We could try to unravel the federal tax overhaul for you. Having done that, we could attempt to translate Einstein’s Theory of Special Relativity.

Einstein’s Theory of Happiness is far easier to digest. It says in part that “A calm and modest life brings more happiness than the pursuit of success combined with constant restlessness.”

When it comes to taxes, there is constant restlessness ... not to mention disagreement, discontent and rancor of the bitterest sort.

West Virginia’s three Republican congressmen — David McKinley, Alex Mooney and Evan Jenkins — say they like the overhaul for these reasons:

The current tax code is too confusing and benefits only the wealthy and politically connected. The overhaul is the best deal for the middle class and small employers. It will grow the economy, encourage job creation and raise take-home pay.

Across the Potomac River, Gov. Larry Hogan wants the General Assembly to protect our state’s residents whose taxes will go up because of it. He said, “Our goal will be to leave all of that money in the pockets of hardworking Marylanders.”

State Senate President Thomas V. Mike Miller told legislators the tax overhaul “is going to cause us fits” (which they were going to have, anyway).  

Congressional Republicans passed the overhaul, and Hogan is a Republican. There are a number of other Republicans who don’t like it. Miller and other Democrats are virtually unanimous in despising it.

Democrat House MInority Leader Rep. Nancy Pelosi called it “Armageddon” and said “This is the worst bill in the history of the United States Congress.”

That’s a reach even for Pelosi, who at times can be a tad on the melodramatic side.

The Fugitive Slave Act, the Alien and Sedition Act, Public Law 503 (which authorized the interment of Japanese, German and Italian Americans during World War II), the Indian Removal Act (see “Trail of Tears”) and the Corwin Amendment (passed before the start of the Civil War, it would have given constitutional protection to slavery everywhere it was legal at the time and was ratified by Kentucky, Ohio, Maryland, Illinois and Rhode Island and representatives of the Restored Government of Virginia — which a year later became the state of West Virginia) and some other less-infamous acts of Congress were far more egregious than the tax overhaul.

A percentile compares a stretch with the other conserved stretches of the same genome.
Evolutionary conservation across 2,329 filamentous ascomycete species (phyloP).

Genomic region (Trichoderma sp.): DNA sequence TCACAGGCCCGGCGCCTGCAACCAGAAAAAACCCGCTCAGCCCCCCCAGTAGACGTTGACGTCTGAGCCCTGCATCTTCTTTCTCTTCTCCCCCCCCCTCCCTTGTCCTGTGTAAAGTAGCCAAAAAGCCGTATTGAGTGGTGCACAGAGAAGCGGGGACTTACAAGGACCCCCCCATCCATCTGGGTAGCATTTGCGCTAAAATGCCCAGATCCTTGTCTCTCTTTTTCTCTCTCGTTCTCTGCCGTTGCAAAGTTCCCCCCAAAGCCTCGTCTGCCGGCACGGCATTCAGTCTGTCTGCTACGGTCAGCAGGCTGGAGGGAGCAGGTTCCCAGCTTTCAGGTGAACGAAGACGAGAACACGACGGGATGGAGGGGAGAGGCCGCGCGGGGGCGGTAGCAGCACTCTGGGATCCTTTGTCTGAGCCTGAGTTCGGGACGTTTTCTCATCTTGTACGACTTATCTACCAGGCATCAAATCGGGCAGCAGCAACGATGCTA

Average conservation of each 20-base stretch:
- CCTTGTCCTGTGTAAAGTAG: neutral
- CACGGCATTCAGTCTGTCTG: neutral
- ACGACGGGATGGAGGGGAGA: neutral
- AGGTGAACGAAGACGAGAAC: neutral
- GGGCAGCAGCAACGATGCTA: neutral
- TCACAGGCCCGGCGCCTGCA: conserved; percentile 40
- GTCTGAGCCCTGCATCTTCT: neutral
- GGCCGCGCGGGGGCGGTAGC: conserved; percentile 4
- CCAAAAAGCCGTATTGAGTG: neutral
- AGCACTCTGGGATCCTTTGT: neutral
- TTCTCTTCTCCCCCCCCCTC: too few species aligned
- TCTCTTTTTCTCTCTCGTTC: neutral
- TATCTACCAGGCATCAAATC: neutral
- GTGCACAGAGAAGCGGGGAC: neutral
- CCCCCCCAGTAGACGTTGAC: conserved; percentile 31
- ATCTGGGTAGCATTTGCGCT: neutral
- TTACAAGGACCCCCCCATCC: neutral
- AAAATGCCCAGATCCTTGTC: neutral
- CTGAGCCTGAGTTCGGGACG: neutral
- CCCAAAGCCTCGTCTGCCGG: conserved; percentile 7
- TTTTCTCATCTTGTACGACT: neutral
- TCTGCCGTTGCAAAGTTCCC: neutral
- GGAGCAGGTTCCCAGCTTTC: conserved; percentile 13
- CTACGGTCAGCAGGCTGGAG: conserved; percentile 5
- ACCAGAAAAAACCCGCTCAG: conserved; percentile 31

Maryland Comptroller Peter Franchot’s upcoming analysis of the overhaul will surely say that some people will get a break on their taxes, but others will not. As Miller’s Law says, “Where you stand depends on where you sit.”

The overhaul reduces America’s corporate income tax from 35 percent in the top bracket (the highest among developed countries) to a flat rate of 21 percent.

Conservatives say this will allow corporations to increase wages and hire more workers. They see it as an incentive to keep business in the United States instead of outsourcing it to countries where taxes are lower. Liberals say corporations will neither hire more workers nor give pay raises, but keep the money for themselves and their shareholders.

Both will be right to a certain degree, but more than 100 companies — including AT&T, Comcast, American Airlines, Boeing and numerous banks — already are giving bonuses to employees, raising minimum wages and planning new investments. Walmart gave bonuses and pay raises, but closed 63 Sam’s Clubs.

Practitioners of “the politics of guilt and envy” seem to live in mortal fear that one person will have too much, while someone else won’t have enough. They give the impression that success should be punished, while failure should be rewarded — or at least subsidized (which probably is one reason there is so much of it).

Their favorite targets are “the rich,” who “should pay their fair share.” The IRS says the top one percent of income-owners pay 40 percent of all federal income taxes and the top five percent pay 60 percent. Bleed them dry and tax away any tangible incentives to succeed, and see what happens next.

Those who “have too much” may have worked hard and earned it, while those who “don’t have enough” may never have done anything productive.

However, some who “have too much” might never have lifted a finger (and practice “the politics of MINE! MINE! MINE!”), but some who “don’t have enough” have struggled and tried as hard as they can, but can’t get anywhere. Greed is part of the problem, but so is the lack of opportunity.

When it comes to taxes or anything else political, there is too much “I’m right and you’re not only wrong, but stupid” and not enough “Let’s both take a rational look at this and see what we can do.”

That won’t change any time soon. It can be said about many politicians (and pundits) that if it weren’t for their ability to woo the ideologues among us, nobody would ever know they exist.

Becoming proficient in this arena takes little in the way of hard work, talent or brains.

The ability to compromise and achieve worthwhile results requires far more intelligence and skill.

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